Time Magazine's tasteless cover about the "Me Me Me Generation" predictably ruffled quite a few feathers this week. Some young and not so young commentators wondered how anyone could have approved a headline that qualifies an entire generation as "lazy," "entitled," and "narcissistic" when so many millennial are devoted change-makers.
As part of a series I'm calling "Millennials: When They're Not Busy Fetching Your Coffee," I've decided to cover some of the great work millennials are doing, you know when they're not Instagraming selfies or snap-chatting from their parents' basements. It may come as a surprise to some of the editors at TIME, but many millennials aren't just committed to changing their status updates, they're out there changing the status quo.
Although you may have heard about the recent case involving Sandy evacuees against the city of New York, what you probably don't know is that Millennials have an important role in it.
Six months after the super-storm hit New York, almost 500 families are still without permanent housing. Their only solace has been in the hotel housing program that the city has put in place after the storm hit. Although it's been a lifeline for these victims, the city has decided to unilaterally terminate the program. That's when a team of amazing lawyers at Weil, Gotshal & Manges LLP joined the Legal Aid Society in their effort to help these families.
Weil litigation partner and head lawyer on the case, Konrad Cailteux, says that the city hasn't lived up to its side of the bargain. Although a municipal hearing in February predicted that finding permanent housing would take 12-24 months, the city has decided to end the program only six months later.
"To take that away without any type of hearing, without any type of notice to the plaintiff as to what they've done wrong to not hold up their end of the bargain is, we believe, a violation of our clients' constitutional rights," Cailteux says.
In total, 488 households will be booted from the program and left to fend for themselves. Many families will tragically end up in homeless shelters despite being very close to landing permanent housing. One woman was simply waiting for a scheduled inspection to get the city's stamp of approval, but the city refused to extend her hotel program just long enough for her to move into her new place. "Some city officials have been helpful but some haven’t," explains Cailteux. Despite the city's best efforts to handle the lasting impact of Sandy, it seems very arbitrary that they would end the program unilaterally when so many evacuees depend on it. As Cailteux points out in reference to the woman on the verge of helping herself, "why in the world would the city stop her hotel room payments when we're only talking about a week or two and she could be in permanent housing?"
Thankfully, Legal Aid and the Weil pro-bono team were successful in obtaining a temporary restraining order on April 29, 2013 that prevented that sort of harm from happening ... for now. The team is set to litigate the issue in court on Monday to determine how long Sandy victims' rights will be protected.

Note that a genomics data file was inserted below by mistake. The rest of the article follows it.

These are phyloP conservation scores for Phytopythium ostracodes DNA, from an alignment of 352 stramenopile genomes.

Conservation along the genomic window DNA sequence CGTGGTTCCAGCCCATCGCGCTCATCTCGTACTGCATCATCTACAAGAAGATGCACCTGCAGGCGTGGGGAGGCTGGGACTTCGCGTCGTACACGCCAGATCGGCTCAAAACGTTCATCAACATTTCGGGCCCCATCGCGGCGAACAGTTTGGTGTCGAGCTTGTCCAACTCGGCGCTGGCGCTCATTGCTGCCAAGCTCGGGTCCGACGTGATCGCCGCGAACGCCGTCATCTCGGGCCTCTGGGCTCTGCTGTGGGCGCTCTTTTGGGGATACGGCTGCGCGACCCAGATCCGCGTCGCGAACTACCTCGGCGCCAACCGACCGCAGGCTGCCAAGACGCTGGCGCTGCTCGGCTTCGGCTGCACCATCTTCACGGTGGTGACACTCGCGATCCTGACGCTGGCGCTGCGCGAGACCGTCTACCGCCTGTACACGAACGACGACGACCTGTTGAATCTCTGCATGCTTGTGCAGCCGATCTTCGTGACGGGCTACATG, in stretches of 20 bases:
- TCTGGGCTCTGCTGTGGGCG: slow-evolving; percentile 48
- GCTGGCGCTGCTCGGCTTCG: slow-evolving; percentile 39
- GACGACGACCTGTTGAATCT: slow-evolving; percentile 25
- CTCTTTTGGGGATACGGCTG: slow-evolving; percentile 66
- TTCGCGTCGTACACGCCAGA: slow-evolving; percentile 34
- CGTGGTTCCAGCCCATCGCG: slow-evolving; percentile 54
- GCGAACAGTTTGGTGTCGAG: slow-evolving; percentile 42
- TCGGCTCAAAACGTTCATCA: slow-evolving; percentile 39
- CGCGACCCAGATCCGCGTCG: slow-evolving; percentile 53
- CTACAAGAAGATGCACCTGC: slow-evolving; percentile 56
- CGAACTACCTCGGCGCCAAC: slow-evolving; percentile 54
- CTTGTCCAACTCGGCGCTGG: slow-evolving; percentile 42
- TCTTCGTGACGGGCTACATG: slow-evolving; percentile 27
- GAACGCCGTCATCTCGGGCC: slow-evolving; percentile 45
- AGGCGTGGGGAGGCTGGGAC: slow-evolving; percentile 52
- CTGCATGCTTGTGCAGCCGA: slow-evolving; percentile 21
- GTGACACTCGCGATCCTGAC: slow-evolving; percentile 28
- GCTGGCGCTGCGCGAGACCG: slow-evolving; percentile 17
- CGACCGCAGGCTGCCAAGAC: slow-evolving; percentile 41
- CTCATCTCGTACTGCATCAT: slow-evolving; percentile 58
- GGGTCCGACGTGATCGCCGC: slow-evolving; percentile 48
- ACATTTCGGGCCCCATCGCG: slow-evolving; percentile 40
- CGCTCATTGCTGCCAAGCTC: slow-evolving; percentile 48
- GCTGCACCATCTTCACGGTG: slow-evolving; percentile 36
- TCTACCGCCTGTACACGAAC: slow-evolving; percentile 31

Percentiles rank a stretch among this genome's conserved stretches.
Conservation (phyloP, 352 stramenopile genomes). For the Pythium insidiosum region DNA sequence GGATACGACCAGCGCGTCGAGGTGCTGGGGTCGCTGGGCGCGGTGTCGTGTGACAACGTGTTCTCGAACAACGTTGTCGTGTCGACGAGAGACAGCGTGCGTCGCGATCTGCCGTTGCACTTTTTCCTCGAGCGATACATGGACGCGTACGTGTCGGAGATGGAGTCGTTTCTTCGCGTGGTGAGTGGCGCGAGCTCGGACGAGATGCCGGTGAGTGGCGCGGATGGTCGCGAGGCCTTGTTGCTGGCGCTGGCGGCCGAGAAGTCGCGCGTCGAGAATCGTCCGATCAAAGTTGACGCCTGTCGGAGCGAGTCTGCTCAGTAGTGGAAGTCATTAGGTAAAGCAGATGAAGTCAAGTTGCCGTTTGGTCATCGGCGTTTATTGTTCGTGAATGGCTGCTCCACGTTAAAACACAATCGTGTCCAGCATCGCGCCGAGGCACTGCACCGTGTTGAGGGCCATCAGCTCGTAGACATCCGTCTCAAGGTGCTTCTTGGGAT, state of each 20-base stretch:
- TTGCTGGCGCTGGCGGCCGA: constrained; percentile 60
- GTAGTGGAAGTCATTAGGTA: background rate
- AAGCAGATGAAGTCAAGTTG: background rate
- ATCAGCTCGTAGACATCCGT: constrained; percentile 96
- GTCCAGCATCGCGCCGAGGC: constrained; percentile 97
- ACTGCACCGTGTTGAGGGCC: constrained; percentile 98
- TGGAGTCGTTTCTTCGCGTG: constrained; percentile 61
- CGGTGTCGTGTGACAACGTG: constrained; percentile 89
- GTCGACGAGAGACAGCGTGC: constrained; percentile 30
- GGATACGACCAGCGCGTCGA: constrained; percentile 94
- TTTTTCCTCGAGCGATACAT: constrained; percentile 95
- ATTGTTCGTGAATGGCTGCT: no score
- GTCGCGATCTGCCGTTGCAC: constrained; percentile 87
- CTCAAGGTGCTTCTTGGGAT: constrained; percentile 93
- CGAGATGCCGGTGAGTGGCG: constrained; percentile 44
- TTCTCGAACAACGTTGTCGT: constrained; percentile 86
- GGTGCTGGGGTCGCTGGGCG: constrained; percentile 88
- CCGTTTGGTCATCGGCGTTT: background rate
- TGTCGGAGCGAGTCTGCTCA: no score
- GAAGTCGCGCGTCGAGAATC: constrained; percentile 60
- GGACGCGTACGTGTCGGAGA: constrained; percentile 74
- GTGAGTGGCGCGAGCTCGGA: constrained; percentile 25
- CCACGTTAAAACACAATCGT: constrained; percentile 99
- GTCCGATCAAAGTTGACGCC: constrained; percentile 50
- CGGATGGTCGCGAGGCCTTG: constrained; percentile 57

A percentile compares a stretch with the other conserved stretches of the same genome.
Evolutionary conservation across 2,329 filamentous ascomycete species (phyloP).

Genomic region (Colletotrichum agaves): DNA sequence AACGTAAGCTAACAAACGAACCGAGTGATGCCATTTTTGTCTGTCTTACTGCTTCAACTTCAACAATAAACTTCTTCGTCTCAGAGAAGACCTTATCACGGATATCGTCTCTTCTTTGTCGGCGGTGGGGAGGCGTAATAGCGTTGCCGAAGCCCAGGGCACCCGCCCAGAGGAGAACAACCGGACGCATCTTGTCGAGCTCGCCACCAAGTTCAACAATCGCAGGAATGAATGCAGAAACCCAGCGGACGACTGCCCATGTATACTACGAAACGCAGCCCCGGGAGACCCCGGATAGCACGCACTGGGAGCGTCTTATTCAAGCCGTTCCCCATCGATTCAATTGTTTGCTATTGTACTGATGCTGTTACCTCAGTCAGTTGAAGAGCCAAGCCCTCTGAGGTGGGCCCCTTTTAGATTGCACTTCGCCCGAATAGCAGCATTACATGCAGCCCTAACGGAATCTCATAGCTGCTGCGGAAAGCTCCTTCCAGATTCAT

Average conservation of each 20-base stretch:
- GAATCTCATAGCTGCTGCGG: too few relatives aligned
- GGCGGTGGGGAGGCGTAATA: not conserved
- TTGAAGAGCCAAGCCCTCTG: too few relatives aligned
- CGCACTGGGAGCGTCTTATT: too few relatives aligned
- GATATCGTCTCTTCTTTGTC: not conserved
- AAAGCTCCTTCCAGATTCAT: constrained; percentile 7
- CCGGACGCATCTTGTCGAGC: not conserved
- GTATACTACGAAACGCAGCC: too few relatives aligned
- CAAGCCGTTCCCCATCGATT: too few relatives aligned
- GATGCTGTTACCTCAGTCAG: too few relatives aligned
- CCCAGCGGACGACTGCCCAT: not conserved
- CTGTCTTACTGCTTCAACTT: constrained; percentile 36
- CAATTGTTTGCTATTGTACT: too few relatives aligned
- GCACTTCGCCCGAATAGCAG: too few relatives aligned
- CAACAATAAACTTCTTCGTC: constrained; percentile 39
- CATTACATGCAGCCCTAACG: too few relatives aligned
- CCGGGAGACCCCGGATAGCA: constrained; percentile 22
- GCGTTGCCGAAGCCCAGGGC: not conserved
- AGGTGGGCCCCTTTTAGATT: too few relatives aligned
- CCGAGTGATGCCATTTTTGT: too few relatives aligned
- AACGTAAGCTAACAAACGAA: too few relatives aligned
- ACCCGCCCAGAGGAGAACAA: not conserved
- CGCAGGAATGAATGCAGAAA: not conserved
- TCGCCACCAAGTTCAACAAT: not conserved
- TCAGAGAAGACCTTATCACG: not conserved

The lawyers and paralegals on the case from Legal Aid and Weil make up a cross generational team, all working toward the same end — helping these families. Senior leaders on the case like Cailteux say they are proud of the millennials on board. "We have a great deal of confidence in our younger attorneys," and "a great deal of confidence in our younger folks," Cailteux told PolicyMic.
The junior-est associate from Weil, Christopher Lewarne, says that he's honored to be part of a team that values his work and allows Millennials to take on important responsibilities.
According to the 28- year-old first year associate, it hasn't been an easy task, but it's definitely been worth it. "It's an incredibly committed team to be on at Weil — Jesse Morris, Emily Pincow, Elizabeth McConville and Kacey Carter, all tirelessly led by Konrad and Isabella Lacayo. Tireless may be the right word. Everyone's been working round the clock on this case. But when the Court signed our restraining order the day before 488 families faced the loss of their temporary hotel housing, it was worth it. It felt like some good was done for some folks who needed it that day. There will be a hard fight in front of us Monday; but, today feels good," he said. Weil giving him a meaningful role in this case has helped him find his passion. "It feels good to be a part of this. I'm grateful to the firm for taking its pro bono commitments so seriously. This feeling — I know it's why I got into the law," he told PolicyMic.
The future of the case will be determined on Monday when the team will find out whether the restraining order will be extended and the Sandy victims protected for a little while longer.
For more updates on this case, follow me on Twitter: @feministabulous